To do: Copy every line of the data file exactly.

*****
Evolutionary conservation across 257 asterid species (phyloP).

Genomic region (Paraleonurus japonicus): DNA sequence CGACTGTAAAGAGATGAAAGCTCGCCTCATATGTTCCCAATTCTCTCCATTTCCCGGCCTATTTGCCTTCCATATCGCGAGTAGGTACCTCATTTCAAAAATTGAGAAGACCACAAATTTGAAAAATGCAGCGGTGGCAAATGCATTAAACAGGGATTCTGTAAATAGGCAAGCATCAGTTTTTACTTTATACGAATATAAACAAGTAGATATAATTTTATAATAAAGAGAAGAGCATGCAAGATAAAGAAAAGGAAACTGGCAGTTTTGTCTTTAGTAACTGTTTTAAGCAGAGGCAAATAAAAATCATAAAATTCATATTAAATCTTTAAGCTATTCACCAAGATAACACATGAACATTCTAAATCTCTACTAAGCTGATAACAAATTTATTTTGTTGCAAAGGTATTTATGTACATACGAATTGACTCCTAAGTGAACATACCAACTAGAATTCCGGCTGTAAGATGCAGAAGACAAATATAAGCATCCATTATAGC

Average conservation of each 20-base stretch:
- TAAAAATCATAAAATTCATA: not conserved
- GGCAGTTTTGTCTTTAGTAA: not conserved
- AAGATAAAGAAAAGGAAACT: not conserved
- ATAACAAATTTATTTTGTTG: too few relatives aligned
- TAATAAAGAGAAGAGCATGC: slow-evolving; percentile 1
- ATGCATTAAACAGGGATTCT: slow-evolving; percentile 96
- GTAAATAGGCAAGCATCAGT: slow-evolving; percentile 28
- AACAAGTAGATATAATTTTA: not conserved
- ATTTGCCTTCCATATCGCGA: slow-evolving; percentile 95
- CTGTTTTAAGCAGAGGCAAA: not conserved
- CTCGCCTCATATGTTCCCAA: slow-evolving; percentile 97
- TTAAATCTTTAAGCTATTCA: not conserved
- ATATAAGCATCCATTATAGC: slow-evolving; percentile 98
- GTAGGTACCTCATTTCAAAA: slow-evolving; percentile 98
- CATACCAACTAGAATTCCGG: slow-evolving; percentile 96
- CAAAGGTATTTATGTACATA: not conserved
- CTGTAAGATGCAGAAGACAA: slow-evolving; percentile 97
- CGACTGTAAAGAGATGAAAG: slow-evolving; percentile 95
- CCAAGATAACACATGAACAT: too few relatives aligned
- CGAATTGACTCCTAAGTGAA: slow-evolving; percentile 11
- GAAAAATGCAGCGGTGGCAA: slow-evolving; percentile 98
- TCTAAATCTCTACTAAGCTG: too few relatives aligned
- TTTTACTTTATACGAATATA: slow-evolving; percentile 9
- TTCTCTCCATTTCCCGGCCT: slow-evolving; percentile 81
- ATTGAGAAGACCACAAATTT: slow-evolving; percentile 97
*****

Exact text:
Evolutionary conservation across 257 asterid species (phyloP).

Genomic region (Paraleonurus japonicus): DNA sequence CGACTGTAAAGAGATGAAAGCTCGCCTCATATGTTCCCAATTCTCTCCATTTCCCGGCCTATTTGCCTTCCATATCGCGAGTAGGTACCTCATTTCAAAAATTGAGAAGACCACAAATTTGAAAAATGCAGCGGTGGCAAATGCATTAAACAGGGATTCTGTAAATAGGCAAGCATCAGTTTTTACTTTATACGAATATAAACAAGTAGATATAATTTTATAATAAAGAGAAGAGCATGCAAGATAAAGAAAAGGAAACTGGCAGTTTTGTCTTTAGTAACTGTTTTAAGCAGAGGCAAATAAAAATCATAAAATTCATATTAAATCTTTAAGCTATTCACCAAGATAACACATGAACATTCTAAATCTCTACTAAGCTGATAACAAATTTATTTTGTTGCAAAGGTATTTATGTACATACGAATTGACTCCTAAGTGAACATACCAACTAGAATTCCGGCTGTAAGATGCAGAAGACAAATATAAGCATCCATTATAGC

Average conservation of each 20-base stretch:
- TAAAAATCATAAAATTCATA: not conserved
- GGCAGTTTTGTCTTTAGTAA: not conserved
- AAGATAAAGAAAAGGAAACT: not conserved
- ATAACAAATTTATTTTGTTG: too few relatives aligned
- TAATAAAGAGAAGAGCATGC: slow-evolving; percentile 1
- ATGCATTAAACAGGGATTCT: slow-evolving; percentile 96
- GTAAATAGGCAAGCATCAGT: slow-evolving; percentile 28
- AACAAGTAGATATAATTTTA: not conserved
- ATTTGCCTTCCATATCGCGA: slow-evolving; percentile 95
- CTGTTTTAAGCAGAGGCAAA: not conserved
- CTCGCCTCATATGTTCCCAA: slow-evolving; percentile 97
- TTAAATCTTTAAGCTATTCA: not conserved
- ATATAAGCATCCATTATAGC: slow-evolving; percentile 98
- GTAGGTACCTCATTTCAAAA: slow-evolving; percentile 98
- CATACCAACTAGAATTCCGG: slow-evolving; percentile 96
- CAAAGGTATTTATGTACATA: not conserved
- CTGTAAGATGCAGAAGACAA: slow-evolving; percentile 97
- CGACTGTAAAGAGATGAAAG: slow-evolving; percentile 95
- CCAAGATAACACATGAACAT: too few relatives aligned
- CGAATTGACTCCTAAGTGAA: slow-evolving; percentile 11
- GAAAAATGCAGCGGTGGCAA: slow-evolving; percentile 98
- TCTAAATCTCTACTAAGCTG: too few relatives aligned
- TTTTACTTTATACGAATATA: slow-evolving; percentile 9
- TTCTCTCCATTTCCCGGCCT: slow-evolving; percentile 81
- ATTGAGAAGACCACAAATTT: slow-evolving; percentile 97